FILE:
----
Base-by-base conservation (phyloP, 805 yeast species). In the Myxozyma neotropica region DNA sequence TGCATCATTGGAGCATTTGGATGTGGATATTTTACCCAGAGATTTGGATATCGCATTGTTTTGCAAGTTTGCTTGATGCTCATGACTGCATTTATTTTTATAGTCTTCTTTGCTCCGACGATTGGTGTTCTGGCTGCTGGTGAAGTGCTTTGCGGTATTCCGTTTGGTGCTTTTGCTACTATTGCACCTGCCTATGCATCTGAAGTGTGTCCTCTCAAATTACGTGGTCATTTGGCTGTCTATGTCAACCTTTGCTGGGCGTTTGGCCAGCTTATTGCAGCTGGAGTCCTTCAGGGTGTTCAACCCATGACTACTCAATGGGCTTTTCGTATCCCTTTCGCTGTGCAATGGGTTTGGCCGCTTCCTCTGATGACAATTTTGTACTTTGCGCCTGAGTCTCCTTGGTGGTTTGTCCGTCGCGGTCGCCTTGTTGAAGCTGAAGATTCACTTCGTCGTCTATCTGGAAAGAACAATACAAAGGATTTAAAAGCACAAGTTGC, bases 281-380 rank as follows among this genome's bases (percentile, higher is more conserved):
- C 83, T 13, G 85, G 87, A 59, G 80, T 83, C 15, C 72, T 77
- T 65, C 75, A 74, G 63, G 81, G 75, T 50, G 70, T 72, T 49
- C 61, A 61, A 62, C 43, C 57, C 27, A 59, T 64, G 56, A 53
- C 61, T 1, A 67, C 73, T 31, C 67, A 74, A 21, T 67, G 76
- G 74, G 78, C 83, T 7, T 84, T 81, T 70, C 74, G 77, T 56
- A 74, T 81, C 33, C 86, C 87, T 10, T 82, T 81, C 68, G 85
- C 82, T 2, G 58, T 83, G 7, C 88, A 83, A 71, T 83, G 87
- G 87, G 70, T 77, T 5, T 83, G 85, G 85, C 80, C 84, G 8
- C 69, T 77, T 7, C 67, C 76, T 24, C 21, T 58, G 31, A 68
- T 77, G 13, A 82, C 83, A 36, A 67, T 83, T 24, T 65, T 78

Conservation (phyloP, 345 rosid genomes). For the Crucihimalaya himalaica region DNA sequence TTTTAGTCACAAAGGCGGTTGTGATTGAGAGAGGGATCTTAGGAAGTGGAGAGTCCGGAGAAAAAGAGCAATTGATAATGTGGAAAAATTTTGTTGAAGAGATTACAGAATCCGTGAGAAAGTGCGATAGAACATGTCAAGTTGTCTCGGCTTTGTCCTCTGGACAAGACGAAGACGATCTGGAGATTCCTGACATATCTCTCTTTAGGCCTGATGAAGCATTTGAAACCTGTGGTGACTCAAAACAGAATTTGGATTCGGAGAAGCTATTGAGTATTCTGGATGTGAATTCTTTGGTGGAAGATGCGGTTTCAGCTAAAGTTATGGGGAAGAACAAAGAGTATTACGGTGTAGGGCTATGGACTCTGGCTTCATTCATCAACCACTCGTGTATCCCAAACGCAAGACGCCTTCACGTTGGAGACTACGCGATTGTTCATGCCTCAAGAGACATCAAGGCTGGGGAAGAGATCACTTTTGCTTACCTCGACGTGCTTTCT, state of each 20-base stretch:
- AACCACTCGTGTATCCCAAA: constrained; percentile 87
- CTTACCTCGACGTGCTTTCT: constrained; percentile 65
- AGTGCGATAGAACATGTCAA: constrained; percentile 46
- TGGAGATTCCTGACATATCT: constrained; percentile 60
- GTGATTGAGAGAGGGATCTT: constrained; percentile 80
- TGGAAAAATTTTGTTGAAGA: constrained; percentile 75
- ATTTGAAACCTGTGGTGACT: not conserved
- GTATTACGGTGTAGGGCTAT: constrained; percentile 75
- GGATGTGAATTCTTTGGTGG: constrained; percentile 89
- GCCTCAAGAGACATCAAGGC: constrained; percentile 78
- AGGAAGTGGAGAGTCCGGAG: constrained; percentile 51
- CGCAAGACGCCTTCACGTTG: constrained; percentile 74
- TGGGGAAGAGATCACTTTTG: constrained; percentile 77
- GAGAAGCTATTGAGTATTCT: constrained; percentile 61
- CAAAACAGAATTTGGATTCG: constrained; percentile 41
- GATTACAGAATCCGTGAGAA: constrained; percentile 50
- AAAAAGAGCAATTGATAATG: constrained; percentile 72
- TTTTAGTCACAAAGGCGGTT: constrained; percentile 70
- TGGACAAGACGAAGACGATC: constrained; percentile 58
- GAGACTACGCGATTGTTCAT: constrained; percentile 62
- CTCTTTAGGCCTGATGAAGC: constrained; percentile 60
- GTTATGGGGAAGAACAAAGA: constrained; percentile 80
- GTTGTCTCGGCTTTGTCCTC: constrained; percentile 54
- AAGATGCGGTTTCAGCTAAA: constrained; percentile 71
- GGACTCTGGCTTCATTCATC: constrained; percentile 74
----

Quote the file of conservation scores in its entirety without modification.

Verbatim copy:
Base-by-base conservation (phyloP, 805 yeast species). In the Myxozyma neotropica region DNA sequence TGCATCATTGGAGCATTTGGATGTGGATATTTTACCCAGAGATTTGGATATCGCATTGTTTTGCAAGTTTGCTTGATGCTCATGACTGCATTTATTTTTATAGTCTTCTTTGCTCCGACGATTGGTGTTCTGGCTGCTGGTGAAGTGCTTTGCGGTATTCCGTTTGGTGCTTTTGCTACTATTGCACCTGCCTATGCATCTGAAGTGTGTCCTCTCAAATTACGTGGTCATTTGGCTGTCTATGTCAACCTTTGCTGGGCGTTTGGCCAGCTTATTGCAGCTGGAGTCCTTCAGGGTGTTCAACCCATGACTACTCAATGGGCTTTTCGTATCCCTTTCGCTGTGCAATGGGTTTGGCCGCTTCCTCTGATGACAATTTTGTACTTTGCGCCTGAGTCTCCTTGGTGGTTTGTCCGTCGCGGTCGCCTTGTTGAAGCTGAAGATTCACTTCGTCGTCTATCTGGAAAGAACAATACAAAGGATTTAAAAGCACAAGTTGC, bases 281-380 rank as follows among this genome's bases (percentile, higher is more conserved):
- C 83, T 13, G 85, G 87, A 59, G 80, T 83, C 15, C 72, T 77
- T 65, C 75, A 74, G 63, G 81, G 75, T 50, G 70, T 72, T 49
- C 61, A 61, A 62, C 43, C 57, C 27, A 59, T 64, G 56, A 53
- C 61, T 1, A 67, C 73, T 31, C 67, A 74, A 21, T 67, G 76
- G 74, G 78, C 83, T 7, T 84, T 81, T 70, C 74, G 77, T 56
- A 74, T 81, C 33, C 86, C 87, T 10, T 82, T 81, C 68, G 85
- C 82, T 2, G 58, T 83, G 7, C 88, A 83, A 71, T 83, G 87
- G 87, G 70, T 77, T 5, T 83, G 85, G 85, C 80, C 84, G 8
- C 69, T 77, T 7, C 67, C 76, T 24, C 21, T 58, G 31, A 68
- T 77, G 13, A 82, C 83, A 36, A 67, T 83, T 24, T 65, T 78

Conservation (phyloP, 345 rosid genomes). For the Crucihimalaya himalaica region DNA sequence TTTTAGTCACAAAGGCGGTTGTGATTGAGAGAGGGATCTTAGGAAGTGGAGAGTCCGGAGAAAAAGAGCAATTGATAATGTGGAAAAATTTTGTTGAAGAGATTACAGAATCCGTGAGAAAGTGCGATAGAACATGTCAAGTTGTCTCGGCTTTGTCCTCTGGACAAGACGAAGACGATCTGGAGATTCCTGACATATCTCTCTTTAGGCCTGATGAAGCATTTGAAACCTGTGGTGACTCAAAACAGAATTTGGATTCGGAGAAGCTATTGAGTATTCTGGATGTGAATTCTTTGGTGGAAGATGCGGTTTCAGCTAAAGTTATGGGGAAGAACAAAGAGTATTACGGTGTAGGGCTATGGACTCTGGCTTCATTCATCAACCACTCGTGTATCCCAAACGCAAGACGCCTTCACGTTGGAGACTACGCGATTGTTCATGCCTCAAGAGACATCAAGGCTGGGGAAGAGATCACTTTTGCTTACCTCGACGTGCTTTCT, state of each 20-base stretch:
- AACCACTCGTGTATCCCAAA: constrained; percentile 87
- CTTACCTCGACGTGCTTTCT: constrained; percentile 65
- AGTGCGATAGAACATGTCAA: constrained; percentile 46
- TGGAGATTCCTGACATATCT: constrained; percentile 60
- GTGATTGAGAGAGGGATCTT: constrained; percentile 80
- TGGAAAAATTTTGTTGAAGA: constrained; percentile 75
- ATTTGAAACCTGTGGTGACT: not conserved
- GTATTACGGTGTAGGGCTAT: constrained; percentile 75
- GGATGTGAATTCTTTGGTGG: constrained; percentile 89
- GCCTCAAGAGACATCAAGGC: constrained; percentile 78
- AGGAAGTGGAGAGTCCGGAG: constrained; percentile 51
- CGCAAGACGCCTTCACGTTG: constrained; percentile 74
- TGGGGAAGAGATCACTTTTG: constrained; percentile 77
- GAGAAGCTATTGAGTATTCT: constrained; percentile 61
- CAAAACAGAATTTGGATTCG: constrained; percentile 41
- GATTACAGAATCCGTGAGAA: constrained; percentile 50
- AAAAAGAGCAATTGATAATG: constrained; percentile 72
- TTTTAGTCACAAAGGCGGTT: constrained; percentile 70
- TGGACAAGACGAAGACGATC: constrained; percentile 58
- GAGACTACGCGATTGTTCAT: constrained; percentile 62
- CTCTTTAGGCCTGATGAAGC: constrained; percentile 60
- GTTATGGGGAAGAACAAAGA: constrained; percentile 80
- GTTGTCTCGGCTTTGTCCTC: constrained; percentile 54
- AAGATGCGGTTTCAGCTAAA: constrained; percentile 71
- GGACTCTGGCTTCATTCATC: constrained; percentile 74